A few days ago, Mihailo Bjelic, the Co-founder of Polygon and the Polygon Labs technical team, released a proposal to convert Polygon PoS to a zkEVM validium, a decentralized L2 that is the first of its type and secured by ZK proofs. This would be a significant achievement for the Polygon ecosystem since it will make Polygon PoS a more reliable, efficient, and integral part of the Polygon 2.0 ecosystem.
By processing transactions outside of the Ethereum Mainnet, zkEVM validium is a scaling solution that seeks to increase transaction throughput. It takes advantage of off-chain data availability and processing, much like the validium used by other scaling solutions. Zero-knowledge proofs are published by validium, such as the zkEVM validium, to validate off-chain Ethereum transactions.
These zero-knowledge proofs, like ZK-SNARKs and ZK-STARKs, work as “validity proofs” that verify the accuracy of off-chain transactions and strengthen the security guarantees of the validium chain. Users’ funds in zkEVM Validium are managed by an Ethereum smart contract. Almost immediate withdrawals are enabled as soon as a withdrawal request’s validity proof has been confirmed on the Ethereum Mainnet.
In the last 18 months, Polygon Labs has launched the only mainnet EVM-equivalent zkEVM and the quickest ZK proving system in the market. Despite being popular and widely used across the ecosystem, some issues raise questions regarding the Polygon PoS architecture’s long-term relevancy and dependability. It implies that these problems must be resolved to guarantee the platform’s long-term viability and user pleasure.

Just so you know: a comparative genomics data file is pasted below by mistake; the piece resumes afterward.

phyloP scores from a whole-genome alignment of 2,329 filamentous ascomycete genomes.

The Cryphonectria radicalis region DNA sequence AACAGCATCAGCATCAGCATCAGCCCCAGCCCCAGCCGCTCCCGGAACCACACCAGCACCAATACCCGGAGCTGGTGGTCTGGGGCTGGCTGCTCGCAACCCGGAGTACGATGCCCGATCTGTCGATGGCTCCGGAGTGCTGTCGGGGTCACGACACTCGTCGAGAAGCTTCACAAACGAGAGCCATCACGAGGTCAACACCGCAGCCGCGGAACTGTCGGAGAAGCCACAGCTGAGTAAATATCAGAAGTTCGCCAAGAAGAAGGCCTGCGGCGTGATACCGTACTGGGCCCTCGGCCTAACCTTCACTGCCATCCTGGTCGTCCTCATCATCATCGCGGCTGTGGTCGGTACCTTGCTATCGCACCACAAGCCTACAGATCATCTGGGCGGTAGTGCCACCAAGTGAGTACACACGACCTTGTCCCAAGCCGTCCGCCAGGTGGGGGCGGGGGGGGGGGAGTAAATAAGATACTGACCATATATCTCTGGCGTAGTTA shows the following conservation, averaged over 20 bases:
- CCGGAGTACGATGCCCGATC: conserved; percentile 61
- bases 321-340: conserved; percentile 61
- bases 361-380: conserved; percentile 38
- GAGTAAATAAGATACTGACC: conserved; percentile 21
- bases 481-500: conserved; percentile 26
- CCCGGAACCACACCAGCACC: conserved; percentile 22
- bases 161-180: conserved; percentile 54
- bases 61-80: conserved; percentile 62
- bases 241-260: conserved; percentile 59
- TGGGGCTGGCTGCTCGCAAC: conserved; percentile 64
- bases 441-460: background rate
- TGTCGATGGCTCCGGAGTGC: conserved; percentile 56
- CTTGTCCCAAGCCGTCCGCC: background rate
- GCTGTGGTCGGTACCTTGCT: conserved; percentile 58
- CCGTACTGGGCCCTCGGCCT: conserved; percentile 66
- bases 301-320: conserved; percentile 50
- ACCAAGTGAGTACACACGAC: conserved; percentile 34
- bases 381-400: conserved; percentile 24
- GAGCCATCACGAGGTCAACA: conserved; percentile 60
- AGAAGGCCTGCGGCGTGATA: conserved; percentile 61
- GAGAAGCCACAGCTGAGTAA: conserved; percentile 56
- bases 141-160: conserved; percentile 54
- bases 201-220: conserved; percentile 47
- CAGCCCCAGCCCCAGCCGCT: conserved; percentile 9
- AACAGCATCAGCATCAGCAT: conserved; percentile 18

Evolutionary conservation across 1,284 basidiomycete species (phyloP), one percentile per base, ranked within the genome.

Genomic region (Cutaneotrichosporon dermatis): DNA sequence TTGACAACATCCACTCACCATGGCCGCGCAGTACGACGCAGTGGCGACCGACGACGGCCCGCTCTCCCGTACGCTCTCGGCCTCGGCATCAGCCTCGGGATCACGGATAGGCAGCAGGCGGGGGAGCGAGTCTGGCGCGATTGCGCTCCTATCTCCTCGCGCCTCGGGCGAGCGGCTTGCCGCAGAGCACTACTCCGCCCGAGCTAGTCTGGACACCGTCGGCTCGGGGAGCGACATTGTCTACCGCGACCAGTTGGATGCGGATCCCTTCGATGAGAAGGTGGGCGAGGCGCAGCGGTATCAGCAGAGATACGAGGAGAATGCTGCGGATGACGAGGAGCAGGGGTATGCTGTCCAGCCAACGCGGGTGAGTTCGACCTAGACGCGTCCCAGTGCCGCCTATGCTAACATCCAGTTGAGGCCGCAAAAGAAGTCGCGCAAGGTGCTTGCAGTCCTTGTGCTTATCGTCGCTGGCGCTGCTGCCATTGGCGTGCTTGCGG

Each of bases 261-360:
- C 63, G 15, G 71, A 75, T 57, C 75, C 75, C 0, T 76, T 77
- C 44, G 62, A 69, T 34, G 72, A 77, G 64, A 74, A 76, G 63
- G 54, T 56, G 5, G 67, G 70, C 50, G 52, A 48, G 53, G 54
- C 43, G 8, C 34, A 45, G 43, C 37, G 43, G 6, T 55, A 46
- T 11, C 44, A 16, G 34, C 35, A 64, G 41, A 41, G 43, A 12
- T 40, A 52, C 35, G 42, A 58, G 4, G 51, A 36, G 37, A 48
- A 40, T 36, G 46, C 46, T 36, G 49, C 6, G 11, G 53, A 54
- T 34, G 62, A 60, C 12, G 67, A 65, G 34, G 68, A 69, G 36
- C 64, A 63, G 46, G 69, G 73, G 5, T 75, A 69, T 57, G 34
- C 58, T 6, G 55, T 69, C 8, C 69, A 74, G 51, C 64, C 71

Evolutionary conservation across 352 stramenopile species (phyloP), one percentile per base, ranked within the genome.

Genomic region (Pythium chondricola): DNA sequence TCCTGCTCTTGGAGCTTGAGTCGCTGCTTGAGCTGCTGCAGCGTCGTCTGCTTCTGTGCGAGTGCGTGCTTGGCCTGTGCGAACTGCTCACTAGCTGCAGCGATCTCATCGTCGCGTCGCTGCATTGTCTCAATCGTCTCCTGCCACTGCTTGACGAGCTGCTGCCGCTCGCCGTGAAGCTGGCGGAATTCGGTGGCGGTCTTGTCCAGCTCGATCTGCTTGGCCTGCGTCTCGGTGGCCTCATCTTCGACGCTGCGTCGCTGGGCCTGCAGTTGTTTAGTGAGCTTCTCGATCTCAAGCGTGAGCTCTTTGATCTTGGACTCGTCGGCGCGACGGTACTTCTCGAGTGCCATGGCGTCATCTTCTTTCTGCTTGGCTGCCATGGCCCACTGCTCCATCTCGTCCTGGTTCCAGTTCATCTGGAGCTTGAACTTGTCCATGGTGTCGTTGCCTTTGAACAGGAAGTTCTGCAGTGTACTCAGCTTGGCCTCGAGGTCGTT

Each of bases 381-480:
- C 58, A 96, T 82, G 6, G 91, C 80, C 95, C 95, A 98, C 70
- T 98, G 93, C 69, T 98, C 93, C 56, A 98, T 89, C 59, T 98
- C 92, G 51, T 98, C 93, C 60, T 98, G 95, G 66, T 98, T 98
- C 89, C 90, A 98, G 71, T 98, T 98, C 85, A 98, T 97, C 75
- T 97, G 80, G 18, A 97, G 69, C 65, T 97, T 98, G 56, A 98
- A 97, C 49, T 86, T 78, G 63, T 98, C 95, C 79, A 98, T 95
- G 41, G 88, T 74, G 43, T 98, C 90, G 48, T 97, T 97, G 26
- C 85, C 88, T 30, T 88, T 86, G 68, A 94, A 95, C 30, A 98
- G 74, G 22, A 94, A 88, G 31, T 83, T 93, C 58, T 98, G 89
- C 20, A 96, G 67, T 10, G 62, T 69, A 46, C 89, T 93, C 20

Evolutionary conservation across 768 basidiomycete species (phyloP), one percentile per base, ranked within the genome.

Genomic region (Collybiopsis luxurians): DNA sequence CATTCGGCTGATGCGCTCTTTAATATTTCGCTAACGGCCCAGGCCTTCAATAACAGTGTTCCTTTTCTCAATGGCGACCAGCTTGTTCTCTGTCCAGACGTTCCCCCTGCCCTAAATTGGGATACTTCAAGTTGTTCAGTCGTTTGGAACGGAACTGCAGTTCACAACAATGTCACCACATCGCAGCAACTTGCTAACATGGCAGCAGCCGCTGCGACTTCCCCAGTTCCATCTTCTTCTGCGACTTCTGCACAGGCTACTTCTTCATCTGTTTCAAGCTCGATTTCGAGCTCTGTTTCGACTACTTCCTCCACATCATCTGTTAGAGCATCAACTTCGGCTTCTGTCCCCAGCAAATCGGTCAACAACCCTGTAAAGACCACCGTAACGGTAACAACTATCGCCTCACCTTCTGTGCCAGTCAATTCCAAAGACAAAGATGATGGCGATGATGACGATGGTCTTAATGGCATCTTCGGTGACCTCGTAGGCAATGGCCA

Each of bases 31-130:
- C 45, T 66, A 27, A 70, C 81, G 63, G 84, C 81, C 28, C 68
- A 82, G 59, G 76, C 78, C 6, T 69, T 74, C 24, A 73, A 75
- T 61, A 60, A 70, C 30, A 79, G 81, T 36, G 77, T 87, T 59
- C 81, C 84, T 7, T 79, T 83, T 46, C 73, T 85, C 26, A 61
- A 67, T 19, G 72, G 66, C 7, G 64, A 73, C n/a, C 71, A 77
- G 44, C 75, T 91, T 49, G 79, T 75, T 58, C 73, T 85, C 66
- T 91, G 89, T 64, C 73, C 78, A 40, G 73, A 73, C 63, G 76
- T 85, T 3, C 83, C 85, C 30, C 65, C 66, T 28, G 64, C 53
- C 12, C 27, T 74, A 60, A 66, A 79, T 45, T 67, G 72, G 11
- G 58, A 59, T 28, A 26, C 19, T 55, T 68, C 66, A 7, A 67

With its 100 validators and sizable staked value, Polygon PoS delivers a respectable amount of decentralization and economic security. However, by ultimately inheriting Ethereum’s security, powerful Layer 2 (L2) technologies like Polygon’s zkEVM can offer even higher security.
The Polygon PoS tech stack uses forks of the Cosmos SDK and Geth. Given the labour involved and the availability of more sophisticated L2 technologies like Polygon’s zkEVM, maintaining these forks may not be the best option.
Deep chain reorganizations occasionally occur in the probabilistic consensus process utilized by Polygon PoS, which can negatively impact the user experience and dependability. Additionally, the quick block times may cause errors in gas estimation, resulting in sporadic increases in gas prices.
Overall, the improvement is thought to be feasible, simple, and advantageous and would offer several advantages. The modification would result in enhanced Transaction Data Availability, Viability, and Simplicity, Higher Scalability, Lower Fees, and Increased Security.
In conclusion, the proposal views the switch to a zkEVM validium as a workable, simple, and advantageous solution to the problems Polygon PoS faces, enabling cheaper costs, more scalability, and utilizing the decentralization and design of Polygon PoS already in place.